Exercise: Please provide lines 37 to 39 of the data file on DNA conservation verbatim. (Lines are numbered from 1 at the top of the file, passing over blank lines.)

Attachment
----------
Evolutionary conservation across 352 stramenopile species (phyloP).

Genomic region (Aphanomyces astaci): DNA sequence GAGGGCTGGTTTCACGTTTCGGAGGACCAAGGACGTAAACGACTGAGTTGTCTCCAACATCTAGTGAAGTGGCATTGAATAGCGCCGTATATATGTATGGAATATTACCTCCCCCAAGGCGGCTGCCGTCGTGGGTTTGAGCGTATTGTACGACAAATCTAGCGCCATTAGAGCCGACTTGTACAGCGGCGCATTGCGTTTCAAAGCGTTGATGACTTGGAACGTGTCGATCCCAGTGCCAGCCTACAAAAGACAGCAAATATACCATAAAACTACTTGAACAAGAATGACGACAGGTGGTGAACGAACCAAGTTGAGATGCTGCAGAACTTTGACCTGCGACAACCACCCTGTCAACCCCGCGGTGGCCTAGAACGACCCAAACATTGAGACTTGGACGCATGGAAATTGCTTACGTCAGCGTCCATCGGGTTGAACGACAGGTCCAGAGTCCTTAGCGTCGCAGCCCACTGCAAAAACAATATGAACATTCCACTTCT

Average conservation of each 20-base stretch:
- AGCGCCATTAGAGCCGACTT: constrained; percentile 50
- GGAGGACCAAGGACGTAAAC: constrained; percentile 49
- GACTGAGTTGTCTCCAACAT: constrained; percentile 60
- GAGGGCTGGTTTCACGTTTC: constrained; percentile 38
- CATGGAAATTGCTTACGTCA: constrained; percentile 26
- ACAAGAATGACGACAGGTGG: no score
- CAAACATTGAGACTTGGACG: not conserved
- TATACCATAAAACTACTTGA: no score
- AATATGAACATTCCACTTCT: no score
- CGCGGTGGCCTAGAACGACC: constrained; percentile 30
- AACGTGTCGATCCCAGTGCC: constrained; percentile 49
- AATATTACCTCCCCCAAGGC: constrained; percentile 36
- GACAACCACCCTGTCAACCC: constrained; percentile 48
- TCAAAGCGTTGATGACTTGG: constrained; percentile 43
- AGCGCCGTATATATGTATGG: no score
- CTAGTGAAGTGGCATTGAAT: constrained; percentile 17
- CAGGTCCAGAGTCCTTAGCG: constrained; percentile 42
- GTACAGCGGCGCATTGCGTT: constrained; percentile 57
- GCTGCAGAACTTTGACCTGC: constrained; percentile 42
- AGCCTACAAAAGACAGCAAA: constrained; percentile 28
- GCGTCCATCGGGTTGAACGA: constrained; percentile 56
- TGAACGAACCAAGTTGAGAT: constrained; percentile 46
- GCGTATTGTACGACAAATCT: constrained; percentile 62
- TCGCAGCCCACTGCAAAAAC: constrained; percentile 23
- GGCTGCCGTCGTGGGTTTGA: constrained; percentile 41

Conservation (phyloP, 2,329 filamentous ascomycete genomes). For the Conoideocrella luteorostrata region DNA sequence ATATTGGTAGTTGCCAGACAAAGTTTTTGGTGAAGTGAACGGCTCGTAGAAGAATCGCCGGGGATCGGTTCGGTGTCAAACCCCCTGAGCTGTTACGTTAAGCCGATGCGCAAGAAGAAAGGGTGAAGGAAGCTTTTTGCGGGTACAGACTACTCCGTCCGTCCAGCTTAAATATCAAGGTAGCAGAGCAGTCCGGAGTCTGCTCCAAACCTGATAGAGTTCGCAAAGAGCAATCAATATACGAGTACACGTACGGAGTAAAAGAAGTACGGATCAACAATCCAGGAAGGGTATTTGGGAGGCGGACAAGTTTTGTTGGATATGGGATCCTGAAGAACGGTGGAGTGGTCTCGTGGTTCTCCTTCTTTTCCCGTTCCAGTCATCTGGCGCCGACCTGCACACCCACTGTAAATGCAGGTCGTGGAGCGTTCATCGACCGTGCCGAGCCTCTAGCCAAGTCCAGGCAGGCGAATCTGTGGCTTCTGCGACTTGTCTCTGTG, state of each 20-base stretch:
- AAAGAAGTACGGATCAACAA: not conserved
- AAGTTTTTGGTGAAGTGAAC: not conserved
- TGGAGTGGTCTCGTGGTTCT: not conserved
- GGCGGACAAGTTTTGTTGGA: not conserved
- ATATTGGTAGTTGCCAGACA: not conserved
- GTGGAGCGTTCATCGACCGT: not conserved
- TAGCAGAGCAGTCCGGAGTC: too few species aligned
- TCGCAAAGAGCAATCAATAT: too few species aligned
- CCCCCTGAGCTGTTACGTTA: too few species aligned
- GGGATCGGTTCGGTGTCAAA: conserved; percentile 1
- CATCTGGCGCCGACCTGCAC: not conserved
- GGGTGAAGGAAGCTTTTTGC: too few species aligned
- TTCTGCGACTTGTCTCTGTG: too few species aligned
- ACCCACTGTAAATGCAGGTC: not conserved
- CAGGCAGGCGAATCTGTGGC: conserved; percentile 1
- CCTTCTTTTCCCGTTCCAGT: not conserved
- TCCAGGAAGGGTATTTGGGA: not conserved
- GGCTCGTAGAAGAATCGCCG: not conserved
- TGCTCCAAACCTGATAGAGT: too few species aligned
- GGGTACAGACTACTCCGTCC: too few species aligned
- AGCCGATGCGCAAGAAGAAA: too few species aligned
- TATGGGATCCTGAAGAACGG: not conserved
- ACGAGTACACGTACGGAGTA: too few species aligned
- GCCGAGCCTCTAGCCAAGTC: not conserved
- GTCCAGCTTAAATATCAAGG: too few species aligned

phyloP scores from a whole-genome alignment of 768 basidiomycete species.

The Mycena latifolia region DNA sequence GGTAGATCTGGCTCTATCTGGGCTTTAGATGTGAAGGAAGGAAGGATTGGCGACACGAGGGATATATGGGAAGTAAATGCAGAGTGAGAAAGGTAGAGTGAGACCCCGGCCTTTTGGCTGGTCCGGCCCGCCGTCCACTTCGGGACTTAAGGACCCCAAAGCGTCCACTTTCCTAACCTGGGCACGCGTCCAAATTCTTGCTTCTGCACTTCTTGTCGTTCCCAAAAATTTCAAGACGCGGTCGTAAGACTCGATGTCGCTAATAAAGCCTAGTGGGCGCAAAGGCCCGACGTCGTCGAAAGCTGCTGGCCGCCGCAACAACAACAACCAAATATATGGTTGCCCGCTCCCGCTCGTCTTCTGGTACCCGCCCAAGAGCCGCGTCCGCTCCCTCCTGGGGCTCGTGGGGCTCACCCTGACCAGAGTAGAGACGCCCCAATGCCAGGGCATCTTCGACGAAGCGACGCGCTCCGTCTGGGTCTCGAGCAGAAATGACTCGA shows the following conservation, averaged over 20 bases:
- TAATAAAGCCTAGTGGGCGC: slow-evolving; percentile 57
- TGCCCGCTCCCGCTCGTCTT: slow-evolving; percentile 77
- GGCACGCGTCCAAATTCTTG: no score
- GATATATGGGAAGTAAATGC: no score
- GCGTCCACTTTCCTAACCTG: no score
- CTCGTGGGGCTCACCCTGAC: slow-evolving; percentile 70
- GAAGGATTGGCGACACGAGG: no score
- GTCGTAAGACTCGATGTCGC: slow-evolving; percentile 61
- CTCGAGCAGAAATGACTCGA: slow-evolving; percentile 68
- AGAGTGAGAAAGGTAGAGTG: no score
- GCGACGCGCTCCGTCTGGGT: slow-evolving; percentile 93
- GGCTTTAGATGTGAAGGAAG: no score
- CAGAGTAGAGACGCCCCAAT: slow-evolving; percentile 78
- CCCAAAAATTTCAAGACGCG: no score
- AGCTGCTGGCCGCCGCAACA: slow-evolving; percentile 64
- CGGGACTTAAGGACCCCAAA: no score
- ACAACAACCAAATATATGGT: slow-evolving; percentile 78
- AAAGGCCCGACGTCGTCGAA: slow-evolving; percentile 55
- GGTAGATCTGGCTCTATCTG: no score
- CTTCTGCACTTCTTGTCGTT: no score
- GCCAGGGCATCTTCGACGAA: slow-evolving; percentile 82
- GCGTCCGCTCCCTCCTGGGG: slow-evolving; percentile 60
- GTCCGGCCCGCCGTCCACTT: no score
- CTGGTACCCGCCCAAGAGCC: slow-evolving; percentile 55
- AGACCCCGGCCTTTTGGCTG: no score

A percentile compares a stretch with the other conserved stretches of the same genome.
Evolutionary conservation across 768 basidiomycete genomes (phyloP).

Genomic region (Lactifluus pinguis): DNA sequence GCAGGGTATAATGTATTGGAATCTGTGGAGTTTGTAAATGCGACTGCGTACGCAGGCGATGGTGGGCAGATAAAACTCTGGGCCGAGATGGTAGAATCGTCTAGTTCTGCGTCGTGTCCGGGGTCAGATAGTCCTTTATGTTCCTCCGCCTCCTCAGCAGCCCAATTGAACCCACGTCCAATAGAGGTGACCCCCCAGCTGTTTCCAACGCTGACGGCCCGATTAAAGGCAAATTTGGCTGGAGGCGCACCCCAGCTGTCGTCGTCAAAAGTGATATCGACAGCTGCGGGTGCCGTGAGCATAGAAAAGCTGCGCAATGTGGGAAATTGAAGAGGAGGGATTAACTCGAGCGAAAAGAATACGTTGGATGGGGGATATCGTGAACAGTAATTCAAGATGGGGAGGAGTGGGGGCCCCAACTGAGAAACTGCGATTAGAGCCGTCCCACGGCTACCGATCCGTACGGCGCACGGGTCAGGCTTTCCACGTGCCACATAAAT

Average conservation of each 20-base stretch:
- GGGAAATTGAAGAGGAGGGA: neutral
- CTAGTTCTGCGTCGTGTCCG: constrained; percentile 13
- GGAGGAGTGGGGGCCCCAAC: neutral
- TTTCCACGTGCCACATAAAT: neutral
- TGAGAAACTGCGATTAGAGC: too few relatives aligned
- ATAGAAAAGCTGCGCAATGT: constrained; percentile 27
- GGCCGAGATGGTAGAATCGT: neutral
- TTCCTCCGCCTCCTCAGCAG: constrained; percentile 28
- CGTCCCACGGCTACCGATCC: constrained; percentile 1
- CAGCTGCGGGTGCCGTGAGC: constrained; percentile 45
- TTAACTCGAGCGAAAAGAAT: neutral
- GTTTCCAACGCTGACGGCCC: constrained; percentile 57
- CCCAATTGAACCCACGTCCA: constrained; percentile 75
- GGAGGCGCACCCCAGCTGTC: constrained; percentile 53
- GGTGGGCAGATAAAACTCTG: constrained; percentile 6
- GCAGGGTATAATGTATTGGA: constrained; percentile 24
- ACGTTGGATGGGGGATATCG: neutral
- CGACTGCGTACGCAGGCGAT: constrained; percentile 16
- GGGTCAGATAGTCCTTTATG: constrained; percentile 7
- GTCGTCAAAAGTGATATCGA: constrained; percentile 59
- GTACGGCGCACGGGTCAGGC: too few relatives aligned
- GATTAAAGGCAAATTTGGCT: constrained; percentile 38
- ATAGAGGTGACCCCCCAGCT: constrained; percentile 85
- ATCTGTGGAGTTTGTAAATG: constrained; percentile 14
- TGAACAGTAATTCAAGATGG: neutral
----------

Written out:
- TCGCAAAGAGCAATCAATAT: too few species aligned
- CCCCCTGAGCTGTTACGTTA: too few species aligned
- GGGATCGGTTCGGTGTCAAA: conserved; percentile 1